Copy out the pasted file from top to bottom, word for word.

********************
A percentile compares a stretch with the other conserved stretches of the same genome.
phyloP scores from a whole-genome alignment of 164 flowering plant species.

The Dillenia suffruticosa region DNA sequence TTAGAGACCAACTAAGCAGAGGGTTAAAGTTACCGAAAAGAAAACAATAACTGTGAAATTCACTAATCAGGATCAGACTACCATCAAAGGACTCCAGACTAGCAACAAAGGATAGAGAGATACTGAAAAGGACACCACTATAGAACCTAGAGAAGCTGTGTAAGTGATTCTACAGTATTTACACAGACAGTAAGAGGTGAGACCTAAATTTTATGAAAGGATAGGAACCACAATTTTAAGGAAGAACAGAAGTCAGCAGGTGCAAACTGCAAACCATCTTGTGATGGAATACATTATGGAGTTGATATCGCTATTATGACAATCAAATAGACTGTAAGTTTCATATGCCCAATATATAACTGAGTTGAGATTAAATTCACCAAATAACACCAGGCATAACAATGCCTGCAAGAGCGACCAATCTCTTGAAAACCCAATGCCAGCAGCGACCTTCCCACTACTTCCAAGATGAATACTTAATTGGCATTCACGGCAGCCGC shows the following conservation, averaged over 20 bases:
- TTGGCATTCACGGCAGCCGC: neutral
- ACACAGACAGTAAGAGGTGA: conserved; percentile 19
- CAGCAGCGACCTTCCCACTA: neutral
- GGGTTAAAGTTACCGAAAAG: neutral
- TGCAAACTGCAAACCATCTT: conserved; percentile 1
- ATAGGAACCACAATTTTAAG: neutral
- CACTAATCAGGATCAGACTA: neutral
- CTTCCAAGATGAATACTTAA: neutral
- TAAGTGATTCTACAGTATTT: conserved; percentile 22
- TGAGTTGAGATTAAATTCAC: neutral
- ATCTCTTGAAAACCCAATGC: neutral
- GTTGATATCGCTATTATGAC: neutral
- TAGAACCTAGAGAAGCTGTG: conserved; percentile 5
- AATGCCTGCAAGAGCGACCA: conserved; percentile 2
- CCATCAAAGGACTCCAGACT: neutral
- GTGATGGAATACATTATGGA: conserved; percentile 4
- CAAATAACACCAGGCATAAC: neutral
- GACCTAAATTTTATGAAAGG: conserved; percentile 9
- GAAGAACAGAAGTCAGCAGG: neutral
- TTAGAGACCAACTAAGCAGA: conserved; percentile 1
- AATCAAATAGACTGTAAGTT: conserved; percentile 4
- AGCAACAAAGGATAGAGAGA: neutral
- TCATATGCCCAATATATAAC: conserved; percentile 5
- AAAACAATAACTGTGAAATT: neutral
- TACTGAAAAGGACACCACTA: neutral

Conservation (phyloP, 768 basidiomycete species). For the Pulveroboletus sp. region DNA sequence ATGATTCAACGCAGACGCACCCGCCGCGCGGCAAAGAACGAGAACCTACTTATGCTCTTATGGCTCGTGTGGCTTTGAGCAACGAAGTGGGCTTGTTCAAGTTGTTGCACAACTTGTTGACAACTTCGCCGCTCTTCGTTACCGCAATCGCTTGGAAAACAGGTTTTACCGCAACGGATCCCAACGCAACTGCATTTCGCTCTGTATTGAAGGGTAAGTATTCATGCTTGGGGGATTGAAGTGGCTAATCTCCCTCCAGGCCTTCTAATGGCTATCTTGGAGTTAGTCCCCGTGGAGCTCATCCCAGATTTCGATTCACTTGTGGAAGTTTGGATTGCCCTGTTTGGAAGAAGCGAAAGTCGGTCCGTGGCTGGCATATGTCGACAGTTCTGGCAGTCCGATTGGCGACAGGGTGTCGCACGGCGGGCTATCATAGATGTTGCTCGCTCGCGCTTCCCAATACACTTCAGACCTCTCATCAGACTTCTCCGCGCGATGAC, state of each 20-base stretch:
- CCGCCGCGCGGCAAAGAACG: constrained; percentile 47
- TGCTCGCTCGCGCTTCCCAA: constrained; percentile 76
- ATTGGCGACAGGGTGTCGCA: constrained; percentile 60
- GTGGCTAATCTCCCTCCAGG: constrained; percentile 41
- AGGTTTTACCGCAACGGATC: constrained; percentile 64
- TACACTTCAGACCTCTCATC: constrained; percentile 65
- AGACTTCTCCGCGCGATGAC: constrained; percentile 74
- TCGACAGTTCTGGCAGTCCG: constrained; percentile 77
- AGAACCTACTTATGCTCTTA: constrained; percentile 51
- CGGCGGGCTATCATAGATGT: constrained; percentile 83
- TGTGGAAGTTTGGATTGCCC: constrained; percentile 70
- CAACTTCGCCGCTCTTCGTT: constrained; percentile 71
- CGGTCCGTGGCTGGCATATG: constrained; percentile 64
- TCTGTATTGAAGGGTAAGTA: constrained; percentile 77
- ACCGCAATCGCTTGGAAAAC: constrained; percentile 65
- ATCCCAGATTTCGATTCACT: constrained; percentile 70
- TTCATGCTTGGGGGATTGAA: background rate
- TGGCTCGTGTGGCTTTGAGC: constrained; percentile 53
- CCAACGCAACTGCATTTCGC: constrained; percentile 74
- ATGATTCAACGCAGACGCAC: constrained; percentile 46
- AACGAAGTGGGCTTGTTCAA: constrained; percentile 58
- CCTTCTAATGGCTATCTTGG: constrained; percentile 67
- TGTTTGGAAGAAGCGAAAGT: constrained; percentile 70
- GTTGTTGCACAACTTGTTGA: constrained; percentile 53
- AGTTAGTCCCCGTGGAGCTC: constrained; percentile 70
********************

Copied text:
A percentile compares a stretch with the other conserved stretches of the same genome.
phyloP scores from a whole-genome alignment of 164 flowering plant species.

The Dillenia suffruticosa region DNA sequence TTAGAGACCAACTAAGCAGAGGGTTAAAGTTACCGAAAAGAAAACAATAACTGTGAAATTCACTAATCAGGATCAGACTACCATCAAAGGACTCCAGACTAGCAACAAAGGATAGAGAGATACTGAAAAGGACACCACTATAGAACCTAGAGAAGCTGTGTAAGTGATTCTACAGTATTTACACAGACAGTAAGAGGTGAGACCTAAATTTTATGAAAGGATAGGAACCACAATTTTAAGGAAGAACAGAAGTCAGCAGGTGCAAACTGCAAACCATCTTGTGATGGAATACATTATGGAGTTGATATCGCTATTATGACAATCAAATAGACTGTAAGTTTCATATGCCCAATATATAACTGAGTTGAGATTAAATTCACCAAATAACACCAGGCATAACAATGCCTGCAAGAGCGACCAATCTCTTGAAAACCCAATGCCAGCAGCGACCTTCCCACTACTTCCAAGATGAATACTTAATTGGCATTCACGGCAGCCGC shows the following conservation, averaged over 20 bases:
- TTGGCATTCACGGCAGCCGC: neutral
- ACACAGACAGTAAGAGGTGA: conserved; percentile 19
- CAGCAGCGACCTTCCCACTA: neutral
- GGGTTAAAGTTACCGAAAAG: neutral
- TGCAAACTGCAAACCATCTT: conserved; percentile 1
- ATAGGAACCACAATTTTAAG: neutral
- CACTAATCAGGATCAGACTA: neutral
- CTTCCAAGATGAATACTTAA: neutral
- TAAGTGATTCTACAGTATTT: conserved; percentile 22
- TGAGTTGAGATTAAATTCAC: neutral
- ATCTCTTGAAAACCCAATGC: neutral
- GTTGATATCGCTATTATGAC: neutral
- TAGAACCTAGAGAAGCTGTG: conserved; percentile 5
- AATGCCTGCAAGAGCGACCA: conserved; percentile 2
- CCATCAAAGGACTCCAGACT: neutral
- GTGATGGAATACATTATGGA: conserved; percentile 4
- CAAATAACACCAGGCATAAC: neutral
- GACCTAAATTTTATGAAAGG: conserved; percentile 9
- GAAGAACAGAAGTCAGCAGG: neutral
- TTAGAGACCAACTAAGCAGA: conserved; percentile 1
- AATCAAATAGACTGTAAGTT: conserved; percentile 4
- AGCAACAAAGGATAGAGAGA: neutral
- TCATATGCCCAATATATAAC: conserved; percentile 5
- AAAACAATAACTGTGAAATT: neutral
- TACTGAAAAGGACACCACTA: neutral

Conservation (phyloP, 768 basidiomycete species). For the Pulveroboletus sp. region DNA sequence ATGATTCAACGCAGACGCACCCGCCGCGCGGCAAAGAACGAGAACCTACTTATGCTCTTATGGCTCGTGTGGCTTTGAGCAACGAAGTGGGCTTGTTCAAGTTGTTGCACAACTTGTTGACAACTTCGCCGCTCTTCGTTACCGCAATCGCTTGGAAAACAGGTTTTACCGCAACGGATCCCAACGCAACTGCATTTCGCTCTGTATTGAAGGGTAAGTATTCATGCTTGGGGGATTGAAGTGGCTAATCTCCCTCCAGGCCTTCTAATGGCTATCTTGGAGTTAGTCCCCGTGGAGCTCATCCCAGATTTCGATTCACTTGTGGAAGTTTGGATTGCCCTGTTTGGAAGAAGCGAAAGTCGGTCCGTGGCTGGCATATGTCGACAGTTCTGGCAGTCCGATTGGCGACAGGGTGTCGCACGGCGGGCTATCATAGATGTTGCTCGCTCGCGCTTCCCAATACACTTCAGACCTCTCATCAGACTTCTCCGCGCGATGAC, state of each 20-base stretch:
- CCGCCGCGCGGCAAAGAACG: constrained; percentile 47
- TGCTCGCTCGCGCTTCCCAA: constrained; percentile 76
- ATTGGCGACAGGGTGTCGCA: constrained; percentile 60
- GTGGCTAATCTCCCTCCAGG: constrained; percentile 41
- AGGTTTTACCGCAACGGATC: constrained; percentile 64
- TACACTTCAGACCTCTCATC: constrained; percentile 65
- AGACTTCTCCGCGCGATGAC: constrained; percentile 74
- TCGACAGTTCTGGCAGTCCG: constrained; percentile 77
- AGAACCTACTTATGCTCTTA: constrained; percentile 51
- CGGCGGGCTATCATAGATGT: constrained; percentile 83
- TGTGGAAGTTTGGATTGCCC: constrained; percentile 70
- CAACTTCGCCGCTCTTCGTT: constrained; percentile 71
- CGGTCCGTGGCTGGCATATG: constrained; percentile 64
- TCTGTATTGAAGGGTAAGTA: constrained; percentile 77
- ACCGCAATCGCTTGGAAAAC: constrained; percentile 65
- ATCCCAGATTTCGATTCACT: constrained; percentile 70
- TTCATGCTTGGGGGATTGAA: background rate
- TGGCTCGTGTGGCTTTGAGC: constrained; percentile 53
- CCAACGCAACTGCATTTCGC: constrained; percentile 74
- ATGATTCAACGCAGACGCAC: constrained; percentile 46
- AACGAAGTGGGCTTGTTCAA: constrained; percentile 58
- CCTTCTAATGGCTATCTTGG: constrained; percentile 67
- TGTTTGGAAGAAGCGAAAGT: constrained; percentile 70
- GTTGTTGCACAACTTGTTGA: constrained; percentile 53
- AGTTAGTCCCCGTGGAGCTC: constrained; percentile 70